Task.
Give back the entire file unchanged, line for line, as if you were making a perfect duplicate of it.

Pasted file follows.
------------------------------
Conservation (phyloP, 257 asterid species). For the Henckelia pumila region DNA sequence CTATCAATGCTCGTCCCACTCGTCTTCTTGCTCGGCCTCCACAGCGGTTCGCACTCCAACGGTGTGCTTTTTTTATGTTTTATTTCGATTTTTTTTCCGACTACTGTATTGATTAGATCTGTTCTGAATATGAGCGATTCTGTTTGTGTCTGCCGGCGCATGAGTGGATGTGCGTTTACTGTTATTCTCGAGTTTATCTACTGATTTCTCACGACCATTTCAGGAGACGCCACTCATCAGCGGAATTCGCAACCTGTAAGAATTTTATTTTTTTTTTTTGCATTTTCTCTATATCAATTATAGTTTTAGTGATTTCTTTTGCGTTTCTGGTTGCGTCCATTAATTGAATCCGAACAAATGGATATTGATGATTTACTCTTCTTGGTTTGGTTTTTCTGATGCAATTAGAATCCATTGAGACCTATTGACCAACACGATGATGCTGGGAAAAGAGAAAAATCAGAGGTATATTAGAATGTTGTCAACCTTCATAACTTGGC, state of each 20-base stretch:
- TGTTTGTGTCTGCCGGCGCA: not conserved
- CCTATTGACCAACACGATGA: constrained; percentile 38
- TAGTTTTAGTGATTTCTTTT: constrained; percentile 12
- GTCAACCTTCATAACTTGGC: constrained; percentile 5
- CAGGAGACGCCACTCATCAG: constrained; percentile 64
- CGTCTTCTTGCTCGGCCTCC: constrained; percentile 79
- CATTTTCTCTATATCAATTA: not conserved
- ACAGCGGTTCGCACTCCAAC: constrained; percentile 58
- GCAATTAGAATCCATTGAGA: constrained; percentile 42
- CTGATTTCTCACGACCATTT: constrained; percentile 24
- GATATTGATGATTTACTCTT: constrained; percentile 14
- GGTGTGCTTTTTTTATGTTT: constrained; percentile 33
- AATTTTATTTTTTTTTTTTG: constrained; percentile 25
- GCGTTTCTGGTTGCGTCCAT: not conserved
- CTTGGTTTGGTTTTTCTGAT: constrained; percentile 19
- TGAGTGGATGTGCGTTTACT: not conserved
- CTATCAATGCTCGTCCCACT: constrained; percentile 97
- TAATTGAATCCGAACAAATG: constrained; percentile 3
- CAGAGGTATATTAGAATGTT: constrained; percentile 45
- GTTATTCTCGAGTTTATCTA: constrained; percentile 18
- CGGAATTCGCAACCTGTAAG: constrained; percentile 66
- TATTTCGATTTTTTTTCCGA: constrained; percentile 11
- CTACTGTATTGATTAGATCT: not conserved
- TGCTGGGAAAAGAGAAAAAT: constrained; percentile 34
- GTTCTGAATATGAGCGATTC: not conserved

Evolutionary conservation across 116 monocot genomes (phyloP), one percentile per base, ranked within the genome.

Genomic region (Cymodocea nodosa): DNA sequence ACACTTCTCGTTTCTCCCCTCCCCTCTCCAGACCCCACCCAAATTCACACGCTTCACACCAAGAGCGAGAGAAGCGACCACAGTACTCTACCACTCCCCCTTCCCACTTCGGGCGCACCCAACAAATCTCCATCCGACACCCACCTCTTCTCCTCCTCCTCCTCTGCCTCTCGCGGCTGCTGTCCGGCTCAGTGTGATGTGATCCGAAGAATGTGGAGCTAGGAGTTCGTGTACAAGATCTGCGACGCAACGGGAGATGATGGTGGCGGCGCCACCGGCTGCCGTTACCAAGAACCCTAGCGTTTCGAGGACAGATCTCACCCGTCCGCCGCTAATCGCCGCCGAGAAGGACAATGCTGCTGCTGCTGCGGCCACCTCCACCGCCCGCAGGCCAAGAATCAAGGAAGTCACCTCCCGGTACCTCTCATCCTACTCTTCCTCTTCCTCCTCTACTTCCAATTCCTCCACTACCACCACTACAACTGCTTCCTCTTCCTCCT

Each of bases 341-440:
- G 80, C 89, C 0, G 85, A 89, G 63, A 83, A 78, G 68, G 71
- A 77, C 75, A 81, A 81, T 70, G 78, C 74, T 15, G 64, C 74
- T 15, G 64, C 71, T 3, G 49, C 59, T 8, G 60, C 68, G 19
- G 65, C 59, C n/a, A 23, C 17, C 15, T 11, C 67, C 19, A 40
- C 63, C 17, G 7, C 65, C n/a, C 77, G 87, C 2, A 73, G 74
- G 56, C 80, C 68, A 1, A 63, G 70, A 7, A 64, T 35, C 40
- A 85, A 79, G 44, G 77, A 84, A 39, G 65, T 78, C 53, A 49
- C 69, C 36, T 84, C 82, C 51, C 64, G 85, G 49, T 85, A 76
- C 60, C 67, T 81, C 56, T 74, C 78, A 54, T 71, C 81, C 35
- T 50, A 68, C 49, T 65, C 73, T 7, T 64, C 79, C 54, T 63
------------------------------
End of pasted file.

Conservation (phyloP, 257 asterid species). For the Henckelia pumila region DNA sequence CTATCAATGCTCGTCCCACTCGTCTTCTTGCTCGGCCTCCACAGCGGTTCGCACTCCAACGGTGTGCTTTTTTTATGTTTTATTTCGATTTTTTTTCCGACTACTGTATTGATTAGATCTGTTCTGAATATGAGCGATTCTGTTTGTGTCTGCCGGCGCATGAGTGGATGTGCGTTTACTGTTATTCTCGAGTTTATCTACTGATTTCTCACGACCATTTCAGGAGACGCCACTCATCAGCGGAATTCGCAACCTGTAAGAATTTTATTTTTTTTTTTTGCATTTTCTCTATATCAATTATAGTTTTAGTGATTTCTTTTGCGTTTCTGGTTGCGTCCATTAATTGAATCCGAACAAATGGATATTGATGATTTACTCTTCTTGGTTTGGTTTTTCTGATGCAATTAGAATCCATTGAGACCTATTGACCAACACGATGATGCTGGGAAAAGAGAAAAATCAGAGGTATATTAGAATGTTGTCAACCTTCATAACTTGGC, state of each 20-base stretch:
- TGTTTGTGTCTGCCGGCGCA: not conserved
- CCTATTGACCAACACGATGA: constrained; percentile 38
- TAGTTTTAGTGATTTCTTTT: constrained; percentile 12
- GTCAACCTTCATAACTTGGC: constrained; percentile 5
- CAGGAGACGCCACTCATCAG: constrained; percentile 64
- CGTCTTCTTGCTCGGCCTCC: constrained; percentile 79
- CATTTTCTCTATATCAATTA: not conserved
- ACAGCGGTTCGCACTCCAAC: constrained; percentile 58
- GCAATTAGAATCCATTGAGA: constrained; percentile 42
- CTGATTTCTCACGACCATTT: constrained; percentile 24
- GATATTGATGATTTACTCTT: constrained; percentile 14
- GGTGTGCTTTTTTTATGTTT: constrained; percentile 33
- AATTTTATTTTTTTTTTTTG: constrained; percentile 25
- GCGTTTCTGGTTGCGTCCAT: not conserved
- CTTGGTTTGGTTTTTCTGAT: constrained; percentile 19
- TGAGTGGATGTGCGTTTACT: not conserved
- CTATCAATGCTCGTCCCACT: constrained; percentile 97
- TAATTGAATCCGAACAAATG: constrained; percentile 3
- CAGAGGTATATTAGAATGTT: constrained; percentile 45
- GTTATTCTCGAGTTTATCTA: constrained; percentile 18
- CGGAATTCGCAACCTGTAAG: constrained; percentile 66
- TATTTCGATTTTTTTTCCGA: constrained; percentile 11
- CTACTGTATTGATTAGATCT: not conserved
- TGCTGGGAAAAGAGAAAAAT: constrained; percentile 34
- GTTCTGAATATGAGCGATTC: not conserved

Evolutionary conservation across 116 monocot genomes (phyloP), one percentile per base, ranked within the genome.

Genomic region (Cymodocea nodosa): DNA sequence ACACTTCTCGTTTCTCCCCTCCCCTCTCCAGACCCCACCCAAATTCACACGCTTCACACCAAGAGCGAGAGAAGCGACCACAGTACTCTACCACTCCCCCTTCCCACTTCGGGCGCACCCAACAAATCTCCATCCGACACCCACCTCTTCTCCTCCTCCTCCTCTGCCTCTCGCGGCTGCTGTCCGGCTCAGTGTGATGTGATCCGAAGAATGTGGAGCTAGGAGTTCGTGTACAAGATCTGCGACGCAACGGGAGATGATGGTGGCGGCGCCACCGGCTGCCGTTACCAAGAACCCTAGCGTTTCGAGGACAGATCTCACCCGTCCGCCGCTAATCGCCGCCGAGAAGGACAATGCTGCTGCTGCTGCGGCCACCTCCACCGCCCGCAGGCCAAGAATCAAGGAAGTCACCTCCCGGTACCTCTCATCCTACTCTTCCTCTTCCTCCTCTACTTCCAATTCCTCCACTACCACCACTACAACTGCTTCCTCTTCCTCCT

Each of bases 341-440:
- G 80, C 89, C 0, G 85, A 89, G 63, A 83, A 78, G 68, G 71
- A 77, C 75, A 81, A 81, T 70, G 78, C 74, T 15, G 64, C 74
- T 15, G 64, C 71, T 3, G 49, C 59, T 8, G 60, C 68, G 19
- G 65, C 59, C n/a, A 23, C 17, C 15, T 11, C 67, C 19, A 40
- C 63, C 17, G 7, C 65, C n/a, C 77, G 87, C 2, A 73, G 74
- G 56, C 80, C 68, A 1, A 63, G 70, A 7, A 64, T 35, C 40
- A 85, A 79, G 44, G 77, A 84, A 39, G 65, T 78, C 53, A 49
- C 69, C 36, T 84, C 82, C 51, C 64, G 85, G 49, T 85, A 76
- C 60, C 67, T 81, C 56, T 74, C 78, A 54, T 71, C 81, C 35
- T 50, A 68, C 49, T 65, C 73, T 7, T 64, C 79, C 54, T 63